In spring, creeping thistle plants emerge from an underground root system as a rosette of spiny basal leaves with purplish flower heads on long stalks (“stems”). In some cases, these flowering stems may be up to 12 inches tall where plants have not been mowed.

Steadily growing from new and existing stems, the flowers begin to form ahead of germination. Creeping thistles early growth is slow but once established, it will grow up to 6 inches per day during the growing season.

Creeping Thistle in Summer

As this season progresses, tiny yellow flowers will begin blooming from summer through to autumn. It grows in clumps roughly 30 cm high by 45 cm wide. In areas where there is no competition from taller plants, it can grow up to 60cm high.

After flowering, creeping thistle plants produce new basal rosettes of leaves that can reach 6 inches in diameter. These new leaves resemble the basal leaves except they lack spines on the mid-vein underside of leaf surfaces.

As these basal rosettes mature they develop sharp spines along margins and mid-vein underside of leaf surfaces.

During the summer is the best time to spray the weed. Do so in the evening to prevent the spray from evaporating and to give maximum time for the spray to be absorbed. In spring or if overnight dew is forecast, spray earlier in the day to allow the spray to dry before dew falls.

Creeping Thistle in Autumn

Creeping thistles are summer annuals that go dormant in autumn. However, when given ideal conditions this herbaceous perennial can live for up to 10 years and produce over 500,000 seeds per plant.

Coming towards the end of its flowering cycle, the seeds spread and germinate readily for the next season.

Creeping Thistle in Winter

In winter, the creeping thistle is a relatively short plant with dense white/grey hairs on the stems and leaves. The canes are green at this time of year as well. In cold winters, the leaves may die back to the ground only to reemerge in the spring.

The creeping thistle has a deep taproot which helps it survive periods of drought, heat and frost. 

Flowers die away, but the foliage remains throughout the winter.

Creeping thistle invasively taking over an area

How to get rid of Creeping Thistle

The creeping thistle is difficult to remove by hand, as the lateral roots break easily and new plants will grow from any root segments left in the ground. Using weedkillers will give a quicker result, however, non-chemical control can work if done consistently over several seasons.

Method One – Herbicide Treatment

The best time to apply weedkillers to thistles is when they are growing vigorously, but have not yet flowered.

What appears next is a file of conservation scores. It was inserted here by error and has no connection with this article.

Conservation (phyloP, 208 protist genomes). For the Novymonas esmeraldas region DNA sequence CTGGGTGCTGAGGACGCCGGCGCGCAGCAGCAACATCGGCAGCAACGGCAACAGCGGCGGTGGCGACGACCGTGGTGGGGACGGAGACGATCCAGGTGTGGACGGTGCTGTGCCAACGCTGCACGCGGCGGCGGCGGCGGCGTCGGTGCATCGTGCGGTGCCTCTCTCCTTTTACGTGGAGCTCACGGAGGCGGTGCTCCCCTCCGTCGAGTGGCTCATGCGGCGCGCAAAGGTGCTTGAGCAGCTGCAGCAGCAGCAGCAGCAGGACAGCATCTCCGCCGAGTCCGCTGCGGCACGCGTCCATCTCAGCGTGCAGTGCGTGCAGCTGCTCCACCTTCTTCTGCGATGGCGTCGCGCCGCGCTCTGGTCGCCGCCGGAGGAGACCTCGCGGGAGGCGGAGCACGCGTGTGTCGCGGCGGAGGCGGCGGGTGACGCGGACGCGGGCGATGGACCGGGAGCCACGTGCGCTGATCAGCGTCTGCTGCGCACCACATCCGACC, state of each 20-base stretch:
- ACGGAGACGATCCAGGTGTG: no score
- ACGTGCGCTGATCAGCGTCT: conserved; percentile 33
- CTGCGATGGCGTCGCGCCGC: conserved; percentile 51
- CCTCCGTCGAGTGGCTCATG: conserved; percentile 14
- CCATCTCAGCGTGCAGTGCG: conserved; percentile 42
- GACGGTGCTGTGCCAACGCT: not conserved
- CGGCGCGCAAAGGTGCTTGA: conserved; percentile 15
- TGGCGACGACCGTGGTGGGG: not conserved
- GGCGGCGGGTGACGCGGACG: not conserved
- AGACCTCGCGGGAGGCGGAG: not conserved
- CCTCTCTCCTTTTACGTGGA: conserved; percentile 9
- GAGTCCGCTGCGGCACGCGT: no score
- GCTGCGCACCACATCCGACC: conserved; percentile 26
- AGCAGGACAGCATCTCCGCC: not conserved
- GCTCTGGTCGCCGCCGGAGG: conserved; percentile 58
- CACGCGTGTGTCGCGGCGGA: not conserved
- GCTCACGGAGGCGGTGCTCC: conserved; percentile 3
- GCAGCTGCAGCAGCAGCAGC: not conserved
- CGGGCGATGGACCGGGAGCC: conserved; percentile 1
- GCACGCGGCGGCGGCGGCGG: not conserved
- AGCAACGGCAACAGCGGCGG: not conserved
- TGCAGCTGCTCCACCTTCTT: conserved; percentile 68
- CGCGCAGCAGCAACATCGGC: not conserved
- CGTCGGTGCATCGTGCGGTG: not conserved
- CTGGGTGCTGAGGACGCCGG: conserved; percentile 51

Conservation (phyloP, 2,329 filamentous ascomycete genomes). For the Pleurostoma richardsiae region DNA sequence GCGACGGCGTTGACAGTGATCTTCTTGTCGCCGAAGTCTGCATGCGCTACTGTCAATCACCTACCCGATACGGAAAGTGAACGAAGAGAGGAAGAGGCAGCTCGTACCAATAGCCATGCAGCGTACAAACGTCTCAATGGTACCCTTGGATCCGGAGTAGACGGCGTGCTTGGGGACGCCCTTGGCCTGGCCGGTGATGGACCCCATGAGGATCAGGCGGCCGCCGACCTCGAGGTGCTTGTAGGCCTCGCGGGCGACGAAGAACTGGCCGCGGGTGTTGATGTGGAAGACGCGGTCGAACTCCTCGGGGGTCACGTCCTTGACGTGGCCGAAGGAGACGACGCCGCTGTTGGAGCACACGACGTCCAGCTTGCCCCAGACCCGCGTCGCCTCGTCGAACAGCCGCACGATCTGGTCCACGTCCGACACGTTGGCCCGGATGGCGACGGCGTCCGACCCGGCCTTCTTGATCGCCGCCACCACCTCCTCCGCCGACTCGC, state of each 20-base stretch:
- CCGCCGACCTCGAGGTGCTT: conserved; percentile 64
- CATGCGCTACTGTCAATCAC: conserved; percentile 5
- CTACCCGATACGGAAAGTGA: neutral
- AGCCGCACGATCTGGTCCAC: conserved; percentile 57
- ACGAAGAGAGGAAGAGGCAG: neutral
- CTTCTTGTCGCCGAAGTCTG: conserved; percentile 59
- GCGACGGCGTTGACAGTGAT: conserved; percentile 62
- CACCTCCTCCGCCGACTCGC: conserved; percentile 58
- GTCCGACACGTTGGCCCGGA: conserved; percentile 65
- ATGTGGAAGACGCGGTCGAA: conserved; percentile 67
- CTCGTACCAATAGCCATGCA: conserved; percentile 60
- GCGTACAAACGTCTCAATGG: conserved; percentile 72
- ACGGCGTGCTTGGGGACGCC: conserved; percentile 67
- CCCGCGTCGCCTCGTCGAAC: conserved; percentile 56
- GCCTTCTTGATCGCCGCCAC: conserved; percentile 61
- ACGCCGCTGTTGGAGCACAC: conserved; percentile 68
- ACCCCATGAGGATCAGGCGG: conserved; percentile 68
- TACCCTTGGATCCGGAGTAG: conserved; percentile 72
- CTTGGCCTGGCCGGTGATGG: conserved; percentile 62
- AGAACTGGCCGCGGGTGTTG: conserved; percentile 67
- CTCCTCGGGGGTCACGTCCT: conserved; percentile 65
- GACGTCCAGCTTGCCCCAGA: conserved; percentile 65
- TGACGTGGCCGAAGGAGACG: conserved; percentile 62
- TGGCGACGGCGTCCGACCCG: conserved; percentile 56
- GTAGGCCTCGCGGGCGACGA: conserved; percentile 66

Apply herbicides to kill thistle, especially in spring and fall, before thistles can flower and seed. Use glyphosate for your garden, and use a broad-leaf herbicide containing 2,4-D or MCPP for your lawn.

In rough grass areas, apply Vitax SBK Brushwood Killer, a selective herbicide based on triclopyr formulation.

When treating borders and unplanted areas, use a systemic weedkiller containing glyphosate (e.g. Roundup Fast Action, SBM Job done General Purpose Weedkiller, Weedol Lawn Weedkiller or Doff Advanced Weedkiller; or for spot treatment use Roundup Gel) just before the flower heads show colour.

  • Spray the foliage thoroughly, which should turn yellow after about a week
  • Watch for any signs of regrowth the following year. You may find that two or three treatments are needed
  • Glyphosate is not selective and any nearby plants or grass coming into contact with the spray may be killed
  • Ensure you follow the directions on the packaging of weedkillers

One application of weedkiller is unlikely to kill all the creeping thistles. You may need to spray once, allow the plants to die down, and then spray any regrowth again. Three or more applications a year, over a couple of years, maybe needed to completely kill it, depending on how extensive it is.

Method Two – Digging it out

Digging up creeping thistles is problematic because the roots will easily regenerate from broken pieces. Persistence will be needed to achieve permanent removal.

Plants will rapidly regrow from minor fragments that have been overlooked, so clearing by digging may take two or three seasons.

Weaken creeping thistle by chopping off the top growth over a long period of time. Because much of the weed’s food stores will have been used up in flower creation, it’s better to do this shortly before the flower heads turn colour.

Creeping thistle growing wild on wasteland
Creeping thistle growing wild on wasteland

Management of Creeping Thistle

To prevent thistles from growing in your garden in the first place, try the following:

  • To prevent thistle seedlings from taking root, cover fresh beds with a thick layer of organic material (compost, for example). The loose nature of the mulch also makes it easy to pull up any small weed seeds.
  • Regularly inspect the beds and remove any young thistle seedlings as soon as possible.

We recommend treating Thistles when they are actively growing in early spring/summer before they start to flower. Depending on weather factors thistles normally flower between July and September.

As they can reshoot from broken roots it is important that the thistle is killed right down to the root leaving little chance of regrowth.

Therefore, it is often difficult to use non-chemical control methods such as digging the plant out as any damage caused to roots by a spade can promote regeneration.

In Conclusion

Thistle is a tough plant but with this guide outlining all areas for attack, we hope you’re ready to fight back against this enemy before they get too far into your garden again!

Thistle is a very adaptable weed that grows in our gardens today and is one of the most resistant. However, using one of the products mentioned below will eliminate it.